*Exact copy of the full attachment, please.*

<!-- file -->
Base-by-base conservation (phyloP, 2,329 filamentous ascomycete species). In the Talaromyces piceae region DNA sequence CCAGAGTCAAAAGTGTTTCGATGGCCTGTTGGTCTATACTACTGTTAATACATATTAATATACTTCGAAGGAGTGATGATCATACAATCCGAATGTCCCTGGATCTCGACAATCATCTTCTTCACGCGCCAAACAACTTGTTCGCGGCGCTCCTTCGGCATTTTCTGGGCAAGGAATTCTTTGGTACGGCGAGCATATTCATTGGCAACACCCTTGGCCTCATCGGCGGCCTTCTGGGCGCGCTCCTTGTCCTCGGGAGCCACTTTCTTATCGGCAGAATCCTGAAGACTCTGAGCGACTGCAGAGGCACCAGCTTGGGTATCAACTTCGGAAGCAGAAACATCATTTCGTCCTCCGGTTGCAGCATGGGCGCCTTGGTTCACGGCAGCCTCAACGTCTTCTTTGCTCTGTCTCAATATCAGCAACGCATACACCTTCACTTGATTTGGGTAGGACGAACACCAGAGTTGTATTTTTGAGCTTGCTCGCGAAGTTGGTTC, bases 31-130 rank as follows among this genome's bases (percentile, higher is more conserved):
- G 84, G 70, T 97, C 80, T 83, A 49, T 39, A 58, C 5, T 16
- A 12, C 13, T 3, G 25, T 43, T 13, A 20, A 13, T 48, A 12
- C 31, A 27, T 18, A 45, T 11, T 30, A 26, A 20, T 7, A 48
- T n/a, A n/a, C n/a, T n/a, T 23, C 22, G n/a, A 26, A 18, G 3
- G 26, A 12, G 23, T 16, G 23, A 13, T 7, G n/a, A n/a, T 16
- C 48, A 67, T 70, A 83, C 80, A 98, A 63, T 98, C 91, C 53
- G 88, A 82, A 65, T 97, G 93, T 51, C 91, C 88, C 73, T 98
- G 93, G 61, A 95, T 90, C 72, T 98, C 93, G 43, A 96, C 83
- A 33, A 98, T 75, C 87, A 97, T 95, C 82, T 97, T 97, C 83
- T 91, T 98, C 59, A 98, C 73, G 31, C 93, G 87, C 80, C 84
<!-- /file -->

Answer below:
Base-by-base conservation (phyloP, 2,329 filamentous ascomycete species). In the Talaromyces piceae region DNA sequence CCAGAGTCAAAAGTGTTTCGATGGCCTGTTGGTCTATACTACTGTTAATACATATTAATATACTTCGAAGGAGTGATGATCATACAATCCGAATGTCCCTGGATCTCGACAATCATCTTCTTCACGCGCCAAACAACTTGTTCGCGGCGCTCCTTCGGCATTTTCTGGGCAAGGAATTCTTTGGTACGGCGAGCATATTCATTGGCAACACCCTTGGCCTCATCGGCGGCCTTCTGGGCGCGCTCCTTGTCCTCGGGAGCCACTTTCTTATCGGCAGAATCCTGAAGACTCTGAGCGACTGCAGAGGCACCAGCTTGGGTATCAACTTCGGAAGCAGAAACATCATTTCGTCCTCCGGTTGCAGCATGGGCGCCTTGGTTCACGGCAGCCTCAACGTCTTCTTTGCTCTGTCTCAATATCAGCAACGCATACACCTTCACTTGATTTGGGTAGGACGAACACCAGAGTTGTATTTTTGAGCTTGCTCGCGAAGTTGGTTC, bases 31-130 rank as follows among this genome's bases (percentile, higher is more conserved):
- G 84, G 70, T 97, C 80, T 83, A 49, T 39, A 58, C 5, T 16
- A 12, C 13, T 3, G 25, T 43, T 13, A 20, A 13, T 48, A 12
- C 31, A 27, T 18, A 45, T 11, T 30, A 26, A 20, T 7, A 48
- T n/a, A n/a, C n/a, T n/a, T 23, C 22, G n/a, A 26, A 18, G 3
- G 26, A 12, G 23, T 16, G 23, A 13, T 7, G n/a, A n/a, T 16
- C 48, A 67, T 70, A 83, C 80, A 98, A 63, T 98, C 91, C 53
- G 88, A 82, A 65, T 97, G 93, T 51, C 91, C 88, C 73, T 98
- G 93, G 61, A 95, T 90, C 72, T 98, C 93, G 43, A 96, C 83
- A 33, A 98, T 75, C 87, A 97, T 95, C 82, T 97, T 97, C 83
- T 91, T 98, C 59, A 98, C 73, G 31, C 93, G 87, C 80, C 84